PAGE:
In a world protected by intellectual property, copyright and trademarks you would be forgiven for thinking that sharing an idea is to give something up rather than start something good. Understandably our economies are driven by profit and the accumulation of wealth, and as such the legislation is there to protect the entrepreneurial spirit, the investment effort and risk undertaken.
The drive within public services is somewhat different - it isn't profit that motivates, it is the effort to make things better for the 'citizen' or in the case of the NHS - the patient.
It was this collective desire to share and improve services for the patient that brought together over 100 ambulance staff and critical friends on Monday 28th January at Mary Ward House in London, #ProjectA being the banner around which we gathered.
How do we improve the ambulance service's response to people who fall was the question on all our minds?
Sharing an idea however small or developed can be liberating especially in the drive to improve for all.
This concept was met by enthusiasm as all 10 English Ambulance Trusts and the three national services of Scotland, Northern Ireland and Wales came together with falls experts and critical friends.
Undoubtedly the issue of falls response has been a consistent theme of #ProjectA right from the launch event in June 2018 when one of the initial 16 ideas focused around falls prevention.
Often though you need somewhere to start from, a spark of an idea, a small seed of thought or in our case a 'potential' framework for falls response by the ambulance service.
Is there someone out there who has had a go at unravelling the spaghetti of services that often encompass a response to falls?
Just as importantly - will they share it with every ambulance service?
The answer to both of these questions was "yes" - step forward the Welsh Ambulance Service (WAST) and the multi-disciplinary team that attended on Monday, led by Claire Roche (Assistant Director of Quality, Governance & Safety). Claire and team explained their story in how they had worked over a length of time to understand the Welsh Ambulance's response to falls through developing a Falls Framework that encompassed five areas: Prevention, Community Resilience, Assessment (hear and treat), Response (see and treat) and Avoiding further harm.
Their story was a fascinating insight into the untangling and curation of their response and services into a workable framework that could be easily understood, whilst providing a means to consider improvements in the service by stakeholders (be they community services, commissioners, care homes or patients).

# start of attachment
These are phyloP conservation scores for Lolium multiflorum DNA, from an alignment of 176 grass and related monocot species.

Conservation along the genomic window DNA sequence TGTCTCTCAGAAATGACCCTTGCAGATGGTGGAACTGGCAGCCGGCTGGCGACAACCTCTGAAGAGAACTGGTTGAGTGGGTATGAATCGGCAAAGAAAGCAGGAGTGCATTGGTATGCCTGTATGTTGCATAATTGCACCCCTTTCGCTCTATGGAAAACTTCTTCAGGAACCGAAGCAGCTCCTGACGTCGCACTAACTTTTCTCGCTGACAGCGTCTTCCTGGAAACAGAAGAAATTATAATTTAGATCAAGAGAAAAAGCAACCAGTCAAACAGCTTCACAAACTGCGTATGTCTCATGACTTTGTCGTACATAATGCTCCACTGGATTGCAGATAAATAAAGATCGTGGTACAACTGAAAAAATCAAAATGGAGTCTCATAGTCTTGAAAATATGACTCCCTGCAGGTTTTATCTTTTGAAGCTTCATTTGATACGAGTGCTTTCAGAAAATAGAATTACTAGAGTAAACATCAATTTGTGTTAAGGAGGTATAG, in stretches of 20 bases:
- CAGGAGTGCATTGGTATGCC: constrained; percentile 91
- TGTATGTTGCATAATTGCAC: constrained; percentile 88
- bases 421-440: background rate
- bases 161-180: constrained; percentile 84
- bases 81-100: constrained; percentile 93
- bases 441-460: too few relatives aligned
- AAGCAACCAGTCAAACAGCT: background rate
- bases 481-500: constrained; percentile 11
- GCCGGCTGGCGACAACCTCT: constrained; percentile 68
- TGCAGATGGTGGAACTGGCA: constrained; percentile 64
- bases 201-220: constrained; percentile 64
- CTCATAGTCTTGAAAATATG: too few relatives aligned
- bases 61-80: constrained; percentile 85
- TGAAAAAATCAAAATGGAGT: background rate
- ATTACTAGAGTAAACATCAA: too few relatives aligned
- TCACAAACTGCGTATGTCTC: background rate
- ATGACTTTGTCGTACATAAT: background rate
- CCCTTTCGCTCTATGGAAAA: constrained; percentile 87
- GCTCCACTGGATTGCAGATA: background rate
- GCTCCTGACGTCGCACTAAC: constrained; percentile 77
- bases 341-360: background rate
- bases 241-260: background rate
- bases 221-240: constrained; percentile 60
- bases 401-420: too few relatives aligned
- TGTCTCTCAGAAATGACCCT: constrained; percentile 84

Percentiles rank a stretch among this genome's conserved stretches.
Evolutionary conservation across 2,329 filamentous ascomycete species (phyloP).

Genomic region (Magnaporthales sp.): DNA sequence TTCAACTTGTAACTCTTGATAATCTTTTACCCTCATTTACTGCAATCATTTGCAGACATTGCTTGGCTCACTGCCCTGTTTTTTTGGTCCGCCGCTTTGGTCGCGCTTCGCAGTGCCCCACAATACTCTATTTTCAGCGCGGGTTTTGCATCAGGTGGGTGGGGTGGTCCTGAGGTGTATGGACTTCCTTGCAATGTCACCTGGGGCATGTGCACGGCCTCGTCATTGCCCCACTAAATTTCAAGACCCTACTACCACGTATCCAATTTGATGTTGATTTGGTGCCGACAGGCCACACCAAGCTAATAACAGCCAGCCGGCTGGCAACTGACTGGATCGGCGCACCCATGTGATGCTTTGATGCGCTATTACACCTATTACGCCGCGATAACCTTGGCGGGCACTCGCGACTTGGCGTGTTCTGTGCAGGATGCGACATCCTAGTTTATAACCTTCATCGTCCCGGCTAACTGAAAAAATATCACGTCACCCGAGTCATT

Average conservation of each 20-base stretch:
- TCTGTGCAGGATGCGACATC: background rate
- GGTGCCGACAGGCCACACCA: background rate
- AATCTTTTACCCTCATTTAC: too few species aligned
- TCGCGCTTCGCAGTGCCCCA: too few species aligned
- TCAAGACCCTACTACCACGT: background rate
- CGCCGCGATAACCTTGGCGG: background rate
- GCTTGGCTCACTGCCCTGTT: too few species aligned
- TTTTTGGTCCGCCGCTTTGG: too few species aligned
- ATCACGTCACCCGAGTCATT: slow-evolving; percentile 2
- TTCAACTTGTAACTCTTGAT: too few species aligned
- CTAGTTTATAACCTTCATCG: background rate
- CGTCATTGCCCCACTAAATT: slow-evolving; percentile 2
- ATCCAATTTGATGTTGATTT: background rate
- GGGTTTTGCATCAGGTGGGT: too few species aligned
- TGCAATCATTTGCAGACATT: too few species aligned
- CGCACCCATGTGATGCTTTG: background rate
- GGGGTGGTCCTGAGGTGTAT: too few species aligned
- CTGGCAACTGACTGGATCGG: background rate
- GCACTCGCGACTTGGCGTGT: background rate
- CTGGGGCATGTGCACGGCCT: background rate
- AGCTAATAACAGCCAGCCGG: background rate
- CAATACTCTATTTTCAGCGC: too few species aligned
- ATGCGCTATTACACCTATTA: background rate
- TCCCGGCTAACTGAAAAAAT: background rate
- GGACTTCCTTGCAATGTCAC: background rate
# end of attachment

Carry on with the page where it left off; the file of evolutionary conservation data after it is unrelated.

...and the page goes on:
The WAST presentation was delivered with humility and a desire to share experience - openness and honesty. The room was hungry with questions and a considered belief that Wales was on to something... could their idea be taken to a national level whilst accepting local circumstances of individual ambulance services?
Patient Experience participant Carol Munt summed up the WAST team brilliantly, Carol said that “WAST should stand for What A Superb Team”.
The afternoon was spent critiquing and assessing the WAST framework, sharing ideas from other services and how we could potentially build into a national falls framework based on the principles of local determination and choice with regard to services. An incredible amount of work was undertaken from 'good ideas' to 'local actions' to 'high level principles' for using the WAST framework in a national setting. It will take a little time to distil all the information and bring it together into a falls framework from the day but from the feedback received we are confident that this can be achieved - and the #ProjectA team has a desire to make this real.
Anna Parry Head of Strategy & Programmes for Association of Ambulance Chief Executives spoke about the next steps for the Falls collaborative. She said:
“We're going to capture principles from today, improve the experience for people who experience falls. It’s about commitment not compliance. Helping you to make connections to make improvements and making incremental improvements. We want to create a document that builds on the WAST Framework for falls as it’s an amazing starting point. We are going to share experience and data to make improvements in falls locally and nationally falls".
In many respects the day was summed up nicely by David Morgan from North East Ambulance Service (Quality Improvement Lead), who in his closing address simply pulled some post it notes out of his pockets and told the room that he'd already scribbled and swapped phone numbers with a number of colleagues from across the UK on good ideas that he wanted to follow up on.
Helen Bevan Chief Transformation Officer for NHS Horizons closed the day with some final thoughts:
“We have so much power to change things, collectively we can do so much more than individually.”
The next steps include ensuring falls has the appropriate profile in trusts. We'll be using more virtual meetings to connect people together to keep the conversation and energy going. We will also meet up again in six months’ time to share best practice and find out how we have progressed on the learning from the Falls event.
Connections made and the potential to build a Falls Framework for the Ambulance Service made for a good day for #ProjectA participants and a good day for the ambulance service and their patients. Sharing and learning is good!